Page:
Food for Thought on Snake River
by Dave Darlow
Seattle Times, September 30, 2009
It's hard to realize that people are so nearsighted about the Snake River dams that they place the fish above all else ["A Northwest salmon plan," Opinion, Sept. 22].
These people should do away with all motorized vehicles, and go back to horse and carriage.
Let's look at the logistics of a total-dam removal, as I see it: Loss of hydropower, billions of dollars for removal, millions of cubic yards of silt covering the bays, millions of irrigated crop-producing acreage going back to sage brush and scab rock, thousands of crop workers not needed, port facilities abandoned, and lastly parks and boating facilities along the Snake River would be abandoned because the water would be far too low.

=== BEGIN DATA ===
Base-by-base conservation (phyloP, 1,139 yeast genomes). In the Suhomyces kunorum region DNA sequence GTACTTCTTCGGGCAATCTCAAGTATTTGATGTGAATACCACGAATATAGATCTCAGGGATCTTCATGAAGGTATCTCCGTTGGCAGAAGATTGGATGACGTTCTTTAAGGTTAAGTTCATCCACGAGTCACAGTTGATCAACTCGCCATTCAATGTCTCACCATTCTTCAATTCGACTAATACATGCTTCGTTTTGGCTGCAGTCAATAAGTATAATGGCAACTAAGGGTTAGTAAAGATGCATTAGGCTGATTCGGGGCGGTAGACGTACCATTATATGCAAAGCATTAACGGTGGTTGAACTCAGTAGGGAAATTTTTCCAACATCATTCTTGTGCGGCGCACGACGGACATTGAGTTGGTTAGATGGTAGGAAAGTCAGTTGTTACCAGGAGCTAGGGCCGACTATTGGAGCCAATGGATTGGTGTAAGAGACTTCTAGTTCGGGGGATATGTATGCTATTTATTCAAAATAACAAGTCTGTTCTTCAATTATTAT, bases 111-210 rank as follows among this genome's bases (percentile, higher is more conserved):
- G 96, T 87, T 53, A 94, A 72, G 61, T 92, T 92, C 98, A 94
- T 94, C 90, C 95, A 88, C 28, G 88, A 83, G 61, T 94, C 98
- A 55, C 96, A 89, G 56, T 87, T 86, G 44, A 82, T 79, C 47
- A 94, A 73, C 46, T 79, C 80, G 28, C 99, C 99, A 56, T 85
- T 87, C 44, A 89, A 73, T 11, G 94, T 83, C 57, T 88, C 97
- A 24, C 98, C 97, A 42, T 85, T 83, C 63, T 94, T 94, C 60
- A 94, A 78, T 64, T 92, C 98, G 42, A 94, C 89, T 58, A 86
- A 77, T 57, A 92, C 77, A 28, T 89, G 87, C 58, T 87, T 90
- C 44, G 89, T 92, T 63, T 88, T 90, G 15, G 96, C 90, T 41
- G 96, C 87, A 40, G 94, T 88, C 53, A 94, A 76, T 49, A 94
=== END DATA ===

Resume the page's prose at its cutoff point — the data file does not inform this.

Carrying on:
The few crop producers left would need to transport everything by truck or rail to the Tri-Cities but if you remember, most rail lines were removed when barge traffic went clear to Lewiston.
Fishing would mostly be from bridges or shores because water current and water depth would make boat fishing allowable in only a limited amount of the free-flowing river in the late fall.
Just some food for thought that to allow a few people to catch a dozen fish or so would increase the cost of imported produce and supplies forever.
Irrigation from 4 Lower Snake Reservoirs Fact Sheet 1993 by Reed Burkholder
Addressing Irrigators' Concerns Public Testimony at Pasco WA by BlueFish
Elsewhere on the net, bluefish finds the following: Risk Takers, Spokesman-Review 9/19/82
Dave Darlow, 44, is a commercial diver who works in the darkness and solitude of rivers and lakes.
His work often takes him to depths 100 to 230 feet beneath the water's surface, where he has worked on nearly every major dam in the Northwest.
His tools are electric torches, powerful debris vacuums and sometimes explosives, all of which can be tricky to work with in total darkness.
"Fear and panic is the greatest danger to a diver," he says. "Five seconds of panic and there is a 50 percent chance you'll be dead. Like an astronaut coming in for a landing, you don't have time to panic."
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